- $236 billion for a permanent extension of Obamacare insurance subsidies to the wealthy
- $200 billion for a government-run health program in the states that have not expanded Medicaid to the able-bodied under Obamacare
- $96 billion to double the Pell Grant
- $90 billion for “free community college”
- $104 billion for housing subsidies
- $150 billion for home and community-based services in Medicaid
- $325 billion for “national, comprehensive paid family and medical leave”
- $429 billion for an expanded child tax credit. However, according to Treasury’s revenue explanations, the higher credit would apply for 2024 and 2025 only. In December 2021, the Congressional Budget Office estimated the 10-year cost of a permanent extension of this policy at $1.6 trillion, or almost four times the amount included in the budget.
- $156 billion for an expanded Earned Income Tax Credit
- $76 billion for behavioral health care
- $1 billion to “make permanent the income exclusion for forgiven student debt.” While this number seems like a comparatively small amount, in reality it would pave the way for a future administration to pass another massive giveaway in student “loan forgiveness,” without triggering federal income taxes on the amount of debt canceled.
Over and above the details of the specific proposals, the budget ignores the inescapable fact that subsidizing programs increases rather than decreases their costs. The proposals will encourage colleges, child care providers, insurance companies, and others to jack up their rates, knowing that the federal government will pay the difference. To put it another way, the budget’s spending will raise inflation, even as its tax increases will kill economic growth.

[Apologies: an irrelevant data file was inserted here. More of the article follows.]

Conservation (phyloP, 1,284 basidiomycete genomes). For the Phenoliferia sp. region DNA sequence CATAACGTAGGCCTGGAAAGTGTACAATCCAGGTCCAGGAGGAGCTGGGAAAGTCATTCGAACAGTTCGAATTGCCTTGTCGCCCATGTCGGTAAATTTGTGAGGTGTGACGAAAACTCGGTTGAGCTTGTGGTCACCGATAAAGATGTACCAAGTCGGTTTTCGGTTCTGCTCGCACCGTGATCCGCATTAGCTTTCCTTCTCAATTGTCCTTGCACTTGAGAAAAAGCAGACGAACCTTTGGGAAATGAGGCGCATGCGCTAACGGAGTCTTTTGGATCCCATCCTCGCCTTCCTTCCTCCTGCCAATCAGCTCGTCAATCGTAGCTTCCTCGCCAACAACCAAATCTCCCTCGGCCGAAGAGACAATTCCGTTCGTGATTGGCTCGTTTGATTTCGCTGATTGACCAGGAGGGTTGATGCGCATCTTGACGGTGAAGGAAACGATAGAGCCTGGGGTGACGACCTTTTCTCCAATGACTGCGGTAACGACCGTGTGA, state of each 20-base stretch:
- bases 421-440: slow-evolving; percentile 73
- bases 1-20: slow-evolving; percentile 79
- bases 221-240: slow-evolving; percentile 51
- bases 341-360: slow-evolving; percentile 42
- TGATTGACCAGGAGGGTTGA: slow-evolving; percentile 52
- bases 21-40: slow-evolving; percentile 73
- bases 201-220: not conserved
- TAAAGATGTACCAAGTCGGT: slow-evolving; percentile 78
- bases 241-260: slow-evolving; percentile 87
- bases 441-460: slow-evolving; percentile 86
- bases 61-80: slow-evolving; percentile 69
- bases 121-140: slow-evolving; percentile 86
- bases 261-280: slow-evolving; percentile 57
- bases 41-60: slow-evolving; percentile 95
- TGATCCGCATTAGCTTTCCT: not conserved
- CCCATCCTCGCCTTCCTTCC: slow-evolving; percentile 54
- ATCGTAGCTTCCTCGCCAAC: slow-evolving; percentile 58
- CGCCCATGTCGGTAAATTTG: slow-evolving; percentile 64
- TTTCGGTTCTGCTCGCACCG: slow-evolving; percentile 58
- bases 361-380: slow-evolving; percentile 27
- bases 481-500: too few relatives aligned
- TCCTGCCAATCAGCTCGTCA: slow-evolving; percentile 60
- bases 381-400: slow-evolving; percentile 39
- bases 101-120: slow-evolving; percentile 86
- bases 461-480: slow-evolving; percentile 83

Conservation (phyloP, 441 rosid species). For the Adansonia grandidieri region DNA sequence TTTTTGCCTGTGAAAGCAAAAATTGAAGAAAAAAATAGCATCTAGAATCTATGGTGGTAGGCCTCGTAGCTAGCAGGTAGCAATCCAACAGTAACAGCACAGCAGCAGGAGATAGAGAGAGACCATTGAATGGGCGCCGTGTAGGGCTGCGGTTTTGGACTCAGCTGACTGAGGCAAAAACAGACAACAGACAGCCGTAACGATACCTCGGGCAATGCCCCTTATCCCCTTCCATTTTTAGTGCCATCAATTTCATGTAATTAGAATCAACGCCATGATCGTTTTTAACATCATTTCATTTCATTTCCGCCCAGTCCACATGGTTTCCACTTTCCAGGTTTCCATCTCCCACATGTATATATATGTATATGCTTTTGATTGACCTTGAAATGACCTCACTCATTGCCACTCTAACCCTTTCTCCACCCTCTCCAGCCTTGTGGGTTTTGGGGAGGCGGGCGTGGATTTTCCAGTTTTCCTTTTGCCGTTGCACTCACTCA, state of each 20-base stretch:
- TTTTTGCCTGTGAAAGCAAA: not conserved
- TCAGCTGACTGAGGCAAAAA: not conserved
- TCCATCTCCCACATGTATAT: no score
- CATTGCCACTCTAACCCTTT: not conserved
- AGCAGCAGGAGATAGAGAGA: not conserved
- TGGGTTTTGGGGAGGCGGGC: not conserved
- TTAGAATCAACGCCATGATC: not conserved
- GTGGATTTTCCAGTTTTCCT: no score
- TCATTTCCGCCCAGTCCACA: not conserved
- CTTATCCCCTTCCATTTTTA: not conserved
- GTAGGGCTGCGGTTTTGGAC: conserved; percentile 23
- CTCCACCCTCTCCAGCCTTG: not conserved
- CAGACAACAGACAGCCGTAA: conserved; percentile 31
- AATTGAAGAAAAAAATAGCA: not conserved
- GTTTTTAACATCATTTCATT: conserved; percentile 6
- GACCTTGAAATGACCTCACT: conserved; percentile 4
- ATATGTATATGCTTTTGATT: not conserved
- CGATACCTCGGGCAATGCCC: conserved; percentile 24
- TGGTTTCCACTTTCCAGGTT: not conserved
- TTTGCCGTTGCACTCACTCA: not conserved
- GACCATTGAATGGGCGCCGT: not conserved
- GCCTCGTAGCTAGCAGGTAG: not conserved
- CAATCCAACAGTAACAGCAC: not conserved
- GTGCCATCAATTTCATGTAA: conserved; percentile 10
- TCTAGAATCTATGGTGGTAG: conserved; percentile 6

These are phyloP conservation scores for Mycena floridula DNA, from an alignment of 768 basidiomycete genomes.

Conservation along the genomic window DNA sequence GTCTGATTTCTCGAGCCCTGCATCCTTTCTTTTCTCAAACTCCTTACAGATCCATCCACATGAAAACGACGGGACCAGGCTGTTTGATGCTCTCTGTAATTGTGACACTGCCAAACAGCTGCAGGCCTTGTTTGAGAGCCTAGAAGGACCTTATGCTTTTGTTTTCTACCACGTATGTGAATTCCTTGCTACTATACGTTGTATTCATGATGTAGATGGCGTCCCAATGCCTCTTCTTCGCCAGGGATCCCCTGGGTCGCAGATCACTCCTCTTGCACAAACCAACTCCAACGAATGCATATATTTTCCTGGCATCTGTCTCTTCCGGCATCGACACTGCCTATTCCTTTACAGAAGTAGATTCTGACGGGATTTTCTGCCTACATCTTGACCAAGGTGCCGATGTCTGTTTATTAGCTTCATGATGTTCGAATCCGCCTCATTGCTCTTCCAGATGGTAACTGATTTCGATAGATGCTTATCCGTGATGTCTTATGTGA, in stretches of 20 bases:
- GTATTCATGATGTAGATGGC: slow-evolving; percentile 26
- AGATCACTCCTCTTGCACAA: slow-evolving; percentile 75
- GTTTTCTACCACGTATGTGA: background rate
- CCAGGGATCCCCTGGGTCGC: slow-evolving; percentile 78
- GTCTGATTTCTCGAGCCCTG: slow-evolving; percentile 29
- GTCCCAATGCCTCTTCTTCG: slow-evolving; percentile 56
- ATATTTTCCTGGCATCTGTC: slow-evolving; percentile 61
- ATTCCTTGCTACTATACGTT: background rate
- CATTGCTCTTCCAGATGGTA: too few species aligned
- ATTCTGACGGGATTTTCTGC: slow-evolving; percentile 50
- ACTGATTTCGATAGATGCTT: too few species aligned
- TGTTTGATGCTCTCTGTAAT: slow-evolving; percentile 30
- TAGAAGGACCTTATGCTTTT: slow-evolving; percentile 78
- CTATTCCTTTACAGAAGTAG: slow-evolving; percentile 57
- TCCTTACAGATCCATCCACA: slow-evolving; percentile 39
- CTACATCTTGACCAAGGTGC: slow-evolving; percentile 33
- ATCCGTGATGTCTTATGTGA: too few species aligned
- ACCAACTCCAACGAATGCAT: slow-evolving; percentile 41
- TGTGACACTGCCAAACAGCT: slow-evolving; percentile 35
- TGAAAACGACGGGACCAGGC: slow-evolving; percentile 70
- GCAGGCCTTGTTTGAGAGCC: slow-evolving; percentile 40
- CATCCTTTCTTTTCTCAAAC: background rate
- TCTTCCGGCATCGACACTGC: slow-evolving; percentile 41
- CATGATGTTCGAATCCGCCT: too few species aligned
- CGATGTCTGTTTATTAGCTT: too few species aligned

Borrows Too Much
Even with all the tax increases Biden has proposed, it still won’t begin to make up for the new spending he plans, and the cost of servicing the debt from Washington’s Covid spending binge the past several years. The budget also proves how the debt has worsened under this president:
- Table S-2 of the budget states that, if enacted in full, the budget would reduce 10-year deficits by $2.857 trillion. But last month, the Congressional Budget Office released its analysis of the 10-year budget, which showed that since last May, the projected 10-year deficit has increased by $3.082 trillion. In other words, even if all the Biden “deficit reduction” gets enacted, our nation will still be $200 billion worse off fiscally than it was just 10 short months ago.
- The budget as proposed would lead to deficits of at least $1.5 trillion in every year of the 10-year budget window. By the last year of the budget window, they would total $2 trillion — and rising.
- By the time President Biden intends to leave office in 2029 (assuming he gets reelected), interest on the debt will total over $1 trillion per year. By that point, we will be devoting more than 10 percent of the federal budget just to pay the interest on our debt.
- Deficits will remain near or above 5 percent of GDP for the foreseeable future — much faster than our economy can grow, meaning that debt will continue to rise and rise as far as the eye can see.
To say this budget ignores reality is putting it mildly. Here’s hoping lawmakers can finally restore some sanity to a perpetual Washington spending spree that has grown completely out of control.
This post was originally published at The Federalist.